There are several types of snowmobilers. Casual, diehard, hardcore and—in the case of Rene St. Onge—super diehardcore!
“I snowmobile more in a season than most people do in their entire lives,” St. Onge said, presumably from on top of a mountain while chugging an energy drink while doing a flip with his 2018 Ski-Doo Summit X 165.
The snowmobile lodge and shop owner doesn’t just talk a big game. He walks the walk, er, rides the ride. Last season, St. Onge marked his calendar 147 times to keep track of how many days he spent on a sled. It’s an impressive number any way you look at it. Equally as impressive are the feats he undertakes while behind the handlebars. He’s not just trail riding. This extreme sledder is heading to Sicamous’ most daring locations to test his mettle.
As you might expect, it’s difficult to select one best day ever while out riding when you’ve been tearing up pow for the bazillionth time. Somehow, St. Onge managed to select one particular day in Sicamous that stood out among the rest.
It’s a group effort
Flanked by his buddies Team Saskatchtoon, SuperGab, Double Trouble, Shocker and Big E, St. Onge made his way to through various Sicamous mountains. With a metre (three feet) of fresh snow to play in, St. Onge and the fellas made the most of a bluebird day and -4 C (25 F) temperatures.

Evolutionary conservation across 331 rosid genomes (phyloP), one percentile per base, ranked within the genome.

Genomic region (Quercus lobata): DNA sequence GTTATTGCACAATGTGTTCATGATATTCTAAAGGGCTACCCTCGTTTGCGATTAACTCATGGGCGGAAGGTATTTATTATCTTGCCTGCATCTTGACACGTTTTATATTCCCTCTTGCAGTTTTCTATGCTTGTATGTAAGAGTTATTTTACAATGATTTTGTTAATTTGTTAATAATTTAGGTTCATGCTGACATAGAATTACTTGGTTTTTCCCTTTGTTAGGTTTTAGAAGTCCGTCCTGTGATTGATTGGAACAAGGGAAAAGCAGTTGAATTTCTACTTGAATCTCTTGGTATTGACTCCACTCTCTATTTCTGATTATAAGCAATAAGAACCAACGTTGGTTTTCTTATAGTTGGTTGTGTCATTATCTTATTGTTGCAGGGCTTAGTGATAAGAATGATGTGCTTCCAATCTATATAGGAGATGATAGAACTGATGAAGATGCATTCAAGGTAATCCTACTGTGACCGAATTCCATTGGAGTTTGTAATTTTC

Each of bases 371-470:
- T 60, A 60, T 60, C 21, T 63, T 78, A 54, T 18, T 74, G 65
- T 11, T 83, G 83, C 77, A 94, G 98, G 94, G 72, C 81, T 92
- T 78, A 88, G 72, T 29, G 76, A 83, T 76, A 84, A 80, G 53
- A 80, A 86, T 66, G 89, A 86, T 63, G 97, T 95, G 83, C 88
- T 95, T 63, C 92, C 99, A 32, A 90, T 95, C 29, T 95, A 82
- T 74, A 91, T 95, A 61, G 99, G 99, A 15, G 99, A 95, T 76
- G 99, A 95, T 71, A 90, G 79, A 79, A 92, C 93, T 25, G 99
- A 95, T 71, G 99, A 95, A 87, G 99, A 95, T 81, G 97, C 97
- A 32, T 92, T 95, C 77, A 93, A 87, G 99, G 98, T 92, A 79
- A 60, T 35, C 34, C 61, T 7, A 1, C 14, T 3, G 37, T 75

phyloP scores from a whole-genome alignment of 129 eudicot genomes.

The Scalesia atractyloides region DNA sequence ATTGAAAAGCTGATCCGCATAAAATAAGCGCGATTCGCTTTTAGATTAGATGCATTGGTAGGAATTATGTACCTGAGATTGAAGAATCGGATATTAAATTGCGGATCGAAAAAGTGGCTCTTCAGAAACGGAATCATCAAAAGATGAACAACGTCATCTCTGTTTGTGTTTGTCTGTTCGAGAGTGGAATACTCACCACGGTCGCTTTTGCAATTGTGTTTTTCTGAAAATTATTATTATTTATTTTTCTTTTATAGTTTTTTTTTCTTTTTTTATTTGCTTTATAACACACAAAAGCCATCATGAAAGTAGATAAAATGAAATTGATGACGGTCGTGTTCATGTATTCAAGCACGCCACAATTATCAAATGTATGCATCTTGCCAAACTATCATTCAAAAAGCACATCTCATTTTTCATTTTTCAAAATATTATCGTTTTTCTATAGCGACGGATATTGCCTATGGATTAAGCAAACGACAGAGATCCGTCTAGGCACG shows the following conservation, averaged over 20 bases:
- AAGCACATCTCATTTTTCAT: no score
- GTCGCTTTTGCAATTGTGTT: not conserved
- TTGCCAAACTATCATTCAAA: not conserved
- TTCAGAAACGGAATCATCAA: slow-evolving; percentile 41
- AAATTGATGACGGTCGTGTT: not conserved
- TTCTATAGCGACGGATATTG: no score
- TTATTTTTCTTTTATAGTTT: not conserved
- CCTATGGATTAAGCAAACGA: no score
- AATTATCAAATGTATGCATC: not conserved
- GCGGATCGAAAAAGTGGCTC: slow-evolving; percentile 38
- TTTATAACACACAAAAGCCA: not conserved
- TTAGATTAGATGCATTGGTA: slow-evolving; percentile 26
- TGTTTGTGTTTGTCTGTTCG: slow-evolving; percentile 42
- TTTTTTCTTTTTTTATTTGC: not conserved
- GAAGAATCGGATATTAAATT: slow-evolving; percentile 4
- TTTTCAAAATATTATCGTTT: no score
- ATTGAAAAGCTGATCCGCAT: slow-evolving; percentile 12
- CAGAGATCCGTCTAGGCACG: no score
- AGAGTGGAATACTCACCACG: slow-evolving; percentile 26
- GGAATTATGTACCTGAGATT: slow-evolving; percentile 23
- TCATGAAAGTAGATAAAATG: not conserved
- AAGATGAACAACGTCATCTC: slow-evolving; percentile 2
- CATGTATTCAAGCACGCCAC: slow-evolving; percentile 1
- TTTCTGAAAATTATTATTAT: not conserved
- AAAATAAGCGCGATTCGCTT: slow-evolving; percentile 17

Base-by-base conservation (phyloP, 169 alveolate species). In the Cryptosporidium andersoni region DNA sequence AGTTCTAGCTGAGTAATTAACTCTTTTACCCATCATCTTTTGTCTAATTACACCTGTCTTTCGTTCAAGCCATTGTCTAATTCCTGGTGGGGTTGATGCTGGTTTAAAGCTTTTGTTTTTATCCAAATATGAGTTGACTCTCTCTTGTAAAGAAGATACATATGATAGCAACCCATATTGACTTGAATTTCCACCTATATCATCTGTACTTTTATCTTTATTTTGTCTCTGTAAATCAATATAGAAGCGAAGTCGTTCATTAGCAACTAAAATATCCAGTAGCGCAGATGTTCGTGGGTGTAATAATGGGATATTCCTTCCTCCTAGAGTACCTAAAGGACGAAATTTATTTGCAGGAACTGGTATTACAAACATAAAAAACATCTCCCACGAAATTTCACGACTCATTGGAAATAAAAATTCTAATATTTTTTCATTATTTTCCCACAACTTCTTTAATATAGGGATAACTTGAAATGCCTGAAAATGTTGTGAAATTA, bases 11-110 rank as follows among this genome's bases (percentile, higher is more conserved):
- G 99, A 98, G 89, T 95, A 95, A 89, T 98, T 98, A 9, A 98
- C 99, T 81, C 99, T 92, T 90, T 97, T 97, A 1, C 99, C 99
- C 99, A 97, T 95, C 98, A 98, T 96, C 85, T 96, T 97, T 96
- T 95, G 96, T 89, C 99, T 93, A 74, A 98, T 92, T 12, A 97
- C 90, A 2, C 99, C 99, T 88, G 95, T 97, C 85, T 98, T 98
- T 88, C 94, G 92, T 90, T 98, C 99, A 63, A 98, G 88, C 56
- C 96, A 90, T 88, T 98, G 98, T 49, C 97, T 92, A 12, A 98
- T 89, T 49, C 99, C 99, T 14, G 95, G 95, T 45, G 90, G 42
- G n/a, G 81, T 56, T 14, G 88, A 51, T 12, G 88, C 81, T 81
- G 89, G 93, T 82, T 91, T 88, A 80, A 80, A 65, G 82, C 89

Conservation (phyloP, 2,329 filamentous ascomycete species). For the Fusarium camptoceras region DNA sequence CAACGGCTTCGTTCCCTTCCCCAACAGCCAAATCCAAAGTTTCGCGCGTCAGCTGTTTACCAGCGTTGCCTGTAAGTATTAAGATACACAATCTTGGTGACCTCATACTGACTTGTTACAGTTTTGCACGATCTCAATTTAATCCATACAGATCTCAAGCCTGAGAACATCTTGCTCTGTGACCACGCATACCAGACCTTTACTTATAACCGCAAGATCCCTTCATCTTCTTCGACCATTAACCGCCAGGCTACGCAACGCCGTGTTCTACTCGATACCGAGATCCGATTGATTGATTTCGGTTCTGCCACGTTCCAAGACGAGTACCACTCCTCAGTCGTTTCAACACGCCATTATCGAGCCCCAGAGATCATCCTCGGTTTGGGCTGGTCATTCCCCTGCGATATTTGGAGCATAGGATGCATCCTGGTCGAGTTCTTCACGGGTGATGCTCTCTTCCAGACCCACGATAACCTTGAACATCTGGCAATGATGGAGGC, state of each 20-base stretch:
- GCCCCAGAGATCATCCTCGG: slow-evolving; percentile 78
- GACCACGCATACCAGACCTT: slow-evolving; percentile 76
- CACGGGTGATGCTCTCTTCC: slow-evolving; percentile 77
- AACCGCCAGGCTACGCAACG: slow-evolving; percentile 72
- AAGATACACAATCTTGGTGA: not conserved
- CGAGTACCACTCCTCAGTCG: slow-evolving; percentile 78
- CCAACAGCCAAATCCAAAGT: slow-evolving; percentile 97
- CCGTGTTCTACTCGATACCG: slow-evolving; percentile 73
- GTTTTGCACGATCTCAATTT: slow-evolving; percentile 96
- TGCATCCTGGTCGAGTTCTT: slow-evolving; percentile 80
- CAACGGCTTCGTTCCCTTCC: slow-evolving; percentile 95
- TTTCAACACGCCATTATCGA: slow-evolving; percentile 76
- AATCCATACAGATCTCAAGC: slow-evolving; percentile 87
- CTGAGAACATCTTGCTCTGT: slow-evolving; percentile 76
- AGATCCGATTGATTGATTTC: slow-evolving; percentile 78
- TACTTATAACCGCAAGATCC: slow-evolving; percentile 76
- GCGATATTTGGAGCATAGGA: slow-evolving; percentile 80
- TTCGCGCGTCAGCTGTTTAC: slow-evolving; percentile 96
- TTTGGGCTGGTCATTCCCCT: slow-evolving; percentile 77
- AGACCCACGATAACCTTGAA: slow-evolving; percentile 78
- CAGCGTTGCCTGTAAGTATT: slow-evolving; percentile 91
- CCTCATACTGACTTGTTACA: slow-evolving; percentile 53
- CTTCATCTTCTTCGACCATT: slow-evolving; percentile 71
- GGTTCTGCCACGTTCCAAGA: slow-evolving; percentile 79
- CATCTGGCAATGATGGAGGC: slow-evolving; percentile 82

“I try to observe everything going on when going through Notellum Creek and Nunya Mountain,” said St. Onge. “It’s almost impossible to describe the beauty of the snow-capped mountains. We saw what the majority of the world never gets to see.”
Look out below
As you would expect from someone whose motto is, “Not much living happens in the living room,” St. Onge isn’t just interested in smelling the fresh mountain air and taking photos—although he does that too. What concerns this daredevil the most is getting sick air while jamming out to the likes of CCR, The Eagles and the Steve Miller Band.
“When the sun is out, I always like to look for juicy drops,” he said. “The whole group went ahead for a lunch break while Big Eric and I stayed on the lake analyzing a sweet cliff band. I handed Eric the 5D Canon and headed up on the cliff. The cornice was bigger up top and rolled off hard so I had to squeeze some ponies off the lip to keep my nose up. It was a 75-foot (23-metre) drop between the rocks. I was worried about a couple suspect bumps near my landing, praying there were no landmines on impact. My senses were in overdrive. Vertical landings are often low on snow coverage. It all turned out good.”
Mixing snow and candy canes
After a day of sledding, photographing, laughing and joking with friends, St. Onge made his way to the bottom of the hill where his tired 2006 long box Dodge was waiting for him. “I am always a little depressed when we get back to the truck,” he said in somber tones.
The good news is that it’s never long until St. Onge is back in the alpine doing what he loves the most.
“Well, I’ve never done cocaine, but doing big drops and shoots is probably similar to taking a heart-racing drug,” he said. “It’s my snowcaine.”